We are talking about student loans subsidized by the government, not private loans. Those rates are set to double on July 1st to 6.8 percent, 7 million borrowers affected. The House recently passed a bill to prevent the July increase and it would link student interest rates to the 10-year Treasury note, but they would vary from year to year. President Obama wants a fixed rate and he says he'll veto the House plan if it crosses his desk. Student debt is second biggest debt Americans carry, second only to mortgages. Students who have debt on average owe nearly $27,000 in loans.

BERMAN: That's a lot of money.

ROMANS: It really is.

BERMAN: It can be decades or well into my 30's to pay off my student loans.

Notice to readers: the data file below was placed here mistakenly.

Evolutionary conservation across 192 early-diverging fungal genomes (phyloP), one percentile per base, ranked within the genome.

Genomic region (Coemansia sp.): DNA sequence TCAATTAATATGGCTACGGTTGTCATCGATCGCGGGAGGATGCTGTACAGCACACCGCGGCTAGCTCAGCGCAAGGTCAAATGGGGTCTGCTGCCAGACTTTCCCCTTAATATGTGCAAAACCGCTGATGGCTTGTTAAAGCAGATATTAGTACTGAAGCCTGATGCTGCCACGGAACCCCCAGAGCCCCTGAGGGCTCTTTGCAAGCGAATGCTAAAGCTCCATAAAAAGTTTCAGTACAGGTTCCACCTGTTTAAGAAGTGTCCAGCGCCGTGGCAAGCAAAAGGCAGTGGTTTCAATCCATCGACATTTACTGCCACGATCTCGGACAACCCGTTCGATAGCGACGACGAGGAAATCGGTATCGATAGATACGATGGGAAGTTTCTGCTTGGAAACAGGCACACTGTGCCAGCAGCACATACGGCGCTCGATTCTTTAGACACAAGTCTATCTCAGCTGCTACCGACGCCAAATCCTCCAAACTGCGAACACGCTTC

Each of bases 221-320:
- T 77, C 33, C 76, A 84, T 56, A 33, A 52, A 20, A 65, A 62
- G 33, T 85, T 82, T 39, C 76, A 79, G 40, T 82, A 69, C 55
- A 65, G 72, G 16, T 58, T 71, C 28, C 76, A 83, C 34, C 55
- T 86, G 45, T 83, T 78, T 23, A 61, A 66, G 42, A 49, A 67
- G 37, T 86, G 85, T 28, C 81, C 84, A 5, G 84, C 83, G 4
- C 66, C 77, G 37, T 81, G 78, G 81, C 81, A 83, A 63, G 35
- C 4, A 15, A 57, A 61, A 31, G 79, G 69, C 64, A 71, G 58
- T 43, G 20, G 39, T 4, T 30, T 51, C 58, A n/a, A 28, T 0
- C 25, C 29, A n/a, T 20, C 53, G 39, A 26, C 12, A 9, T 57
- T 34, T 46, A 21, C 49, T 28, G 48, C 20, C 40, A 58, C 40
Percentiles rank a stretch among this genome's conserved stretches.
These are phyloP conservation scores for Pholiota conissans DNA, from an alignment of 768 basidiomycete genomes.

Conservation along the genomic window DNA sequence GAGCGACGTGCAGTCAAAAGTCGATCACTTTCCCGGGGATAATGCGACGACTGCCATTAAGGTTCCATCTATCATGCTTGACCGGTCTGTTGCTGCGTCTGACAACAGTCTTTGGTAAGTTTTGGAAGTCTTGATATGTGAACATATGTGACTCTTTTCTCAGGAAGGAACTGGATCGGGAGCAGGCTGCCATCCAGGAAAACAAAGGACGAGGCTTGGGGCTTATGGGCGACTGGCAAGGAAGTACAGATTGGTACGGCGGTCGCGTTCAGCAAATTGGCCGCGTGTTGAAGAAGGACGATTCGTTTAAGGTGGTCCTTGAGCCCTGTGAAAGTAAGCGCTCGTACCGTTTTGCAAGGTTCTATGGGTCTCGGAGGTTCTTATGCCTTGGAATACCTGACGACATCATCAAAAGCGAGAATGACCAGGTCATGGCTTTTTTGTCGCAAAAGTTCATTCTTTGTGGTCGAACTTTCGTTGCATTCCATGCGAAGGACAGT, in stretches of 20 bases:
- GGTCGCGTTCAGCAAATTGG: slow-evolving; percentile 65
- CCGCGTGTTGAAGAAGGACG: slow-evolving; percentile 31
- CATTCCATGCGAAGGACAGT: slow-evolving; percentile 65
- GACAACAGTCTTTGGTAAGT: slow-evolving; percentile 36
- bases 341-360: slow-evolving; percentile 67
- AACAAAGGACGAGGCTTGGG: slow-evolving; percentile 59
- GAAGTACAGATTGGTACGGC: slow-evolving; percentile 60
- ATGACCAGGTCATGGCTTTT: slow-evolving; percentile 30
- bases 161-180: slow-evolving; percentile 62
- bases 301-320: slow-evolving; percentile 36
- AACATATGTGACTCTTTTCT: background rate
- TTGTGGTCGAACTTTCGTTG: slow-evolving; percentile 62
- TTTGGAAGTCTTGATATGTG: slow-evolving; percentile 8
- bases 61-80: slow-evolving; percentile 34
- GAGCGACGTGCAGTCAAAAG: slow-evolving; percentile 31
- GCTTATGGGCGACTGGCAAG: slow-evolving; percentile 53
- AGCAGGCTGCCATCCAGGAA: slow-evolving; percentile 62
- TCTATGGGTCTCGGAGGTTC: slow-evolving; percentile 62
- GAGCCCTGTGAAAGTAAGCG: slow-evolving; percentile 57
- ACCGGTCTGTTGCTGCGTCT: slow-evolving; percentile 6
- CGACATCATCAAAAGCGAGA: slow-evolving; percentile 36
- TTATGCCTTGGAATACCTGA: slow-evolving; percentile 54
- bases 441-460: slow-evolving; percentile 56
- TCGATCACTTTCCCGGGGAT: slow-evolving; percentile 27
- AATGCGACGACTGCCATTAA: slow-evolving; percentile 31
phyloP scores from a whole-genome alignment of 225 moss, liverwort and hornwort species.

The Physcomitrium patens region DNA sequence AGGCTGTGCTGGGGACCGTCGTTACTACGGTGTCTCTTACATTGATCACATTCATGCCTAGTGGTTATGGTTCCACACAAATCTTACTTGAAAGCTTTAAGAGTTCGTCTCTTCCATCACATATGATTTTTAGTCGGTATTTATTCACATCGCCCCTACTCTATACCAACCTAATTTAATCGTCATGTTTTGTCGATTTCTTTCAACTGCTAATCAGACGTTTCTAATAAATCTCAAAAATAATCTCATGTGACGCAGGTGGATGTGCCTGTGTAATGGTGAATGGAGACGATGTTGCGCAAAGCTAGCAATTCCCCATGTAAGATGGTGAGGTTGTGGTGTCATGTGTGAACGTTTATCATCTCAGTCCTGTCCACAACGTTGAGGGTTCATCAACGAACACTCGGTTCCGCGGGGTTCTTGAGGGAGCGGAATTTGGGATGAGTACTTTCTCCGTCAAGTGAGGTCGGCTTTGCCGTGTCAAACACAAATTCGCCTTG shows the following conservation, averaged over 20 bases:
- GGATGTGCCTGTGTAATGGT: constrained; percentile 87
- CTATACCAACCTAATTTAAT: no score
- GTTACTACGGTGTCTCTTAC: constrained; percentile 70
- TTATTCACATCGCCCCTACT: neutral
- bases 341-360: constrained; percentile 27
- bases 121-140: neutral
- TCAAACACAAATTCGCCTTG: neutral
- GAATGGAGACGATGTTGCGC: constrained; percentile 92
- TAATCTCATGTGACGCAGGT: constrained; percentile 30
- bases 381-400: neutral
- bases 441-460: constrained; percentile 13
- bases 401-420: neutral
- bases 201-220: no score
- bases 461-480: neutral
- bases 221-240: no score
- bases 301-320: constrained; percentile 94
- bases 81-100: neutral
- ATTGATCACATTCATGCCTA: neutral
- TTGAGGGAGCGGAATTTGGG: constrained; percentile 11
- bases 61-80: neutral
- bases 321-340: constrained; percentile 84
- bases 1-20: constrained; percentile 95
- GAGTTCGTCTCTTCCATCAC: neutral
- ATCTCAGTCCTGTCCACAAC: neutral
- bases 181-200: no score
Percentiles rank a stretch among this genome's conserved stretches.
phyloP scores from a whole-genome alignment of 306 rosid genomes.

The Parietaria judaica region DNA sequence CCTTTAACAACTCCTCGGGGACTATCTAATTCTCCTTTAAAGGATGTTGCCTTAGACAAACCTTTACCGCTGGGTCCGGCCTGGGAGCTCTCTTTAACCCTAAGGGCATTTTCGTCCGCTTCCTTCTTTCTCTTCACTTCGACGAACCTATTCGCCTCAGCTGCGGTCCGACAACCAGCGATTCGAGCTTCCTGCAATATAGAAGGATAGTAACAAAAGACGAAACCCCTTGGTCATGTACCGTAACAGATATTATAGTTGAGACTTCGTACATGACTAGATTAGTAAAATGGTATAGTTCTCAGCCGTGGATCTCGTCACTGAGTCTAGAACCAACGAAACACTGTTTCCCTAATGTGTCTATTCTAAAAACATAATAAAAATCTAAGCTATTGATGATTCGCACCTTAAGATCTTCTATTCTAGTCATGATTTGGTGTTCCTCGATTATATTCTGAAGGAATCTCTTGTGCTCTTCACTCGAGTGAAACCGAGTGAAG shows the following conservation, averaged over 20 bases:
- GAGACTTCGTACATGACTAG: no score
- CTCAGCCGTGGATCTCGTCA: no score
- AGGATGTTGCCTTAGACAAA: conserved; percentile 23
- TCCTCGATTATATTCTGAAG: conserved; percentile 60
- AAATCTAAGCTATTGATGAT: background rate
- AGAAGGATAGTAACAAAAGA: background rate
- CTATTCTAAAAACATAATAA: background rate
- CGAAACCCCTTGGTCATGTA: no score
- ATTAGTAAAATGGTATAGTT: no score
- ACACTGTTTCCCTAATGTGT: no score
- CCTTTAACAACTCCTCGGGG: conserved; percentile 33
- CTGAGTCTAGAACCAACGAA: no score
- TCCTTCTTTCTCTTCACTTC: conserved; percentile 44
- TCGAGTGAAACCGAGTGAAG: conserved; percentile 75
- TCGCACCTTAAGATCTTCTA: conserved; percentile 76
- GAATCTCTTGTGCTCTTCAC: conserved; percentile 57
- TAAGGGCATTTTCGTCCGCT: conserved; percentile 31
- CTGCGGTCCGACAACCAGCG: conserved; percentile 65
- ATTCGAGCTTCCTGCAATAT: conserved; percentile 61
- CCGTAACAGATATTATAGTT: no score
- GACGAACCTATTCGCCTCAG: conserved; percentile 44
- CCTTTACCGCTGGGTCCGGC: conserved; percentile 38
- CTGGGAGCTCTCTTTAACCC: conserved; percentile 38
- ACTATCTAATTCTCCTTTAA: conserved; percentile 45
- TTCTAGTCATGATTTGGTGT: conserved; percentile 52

Coming up, on the rampage. Tornadoes tear up Oklahoma and Arkansas. Today could be even worse.

ROMANS: And were there clues to chilling new video of the Boston bombing suspect days before the deadly attack?



MALDONADO: I'm very grateful that I'm free.


BERMAN: Breaking news this morning: the nightmare is over. Just minutes ago, the American grandmother locked up in Mexico accused of smuggling drugs finally set free. We're going to hear from her live in moments.

ROMANS: And chilling new video of the Boston bombing suspects in training. New images of the Tsarnaev brothers just days before those bombs went off.

BERMAN: And then, believe it or not, still more trouble for Justin Bieber accused of dangerous driving, partying all night. Oh, no. So, is this finally reason for alarm?

Welcome back to EARLY START, everyone. I'm John Berman.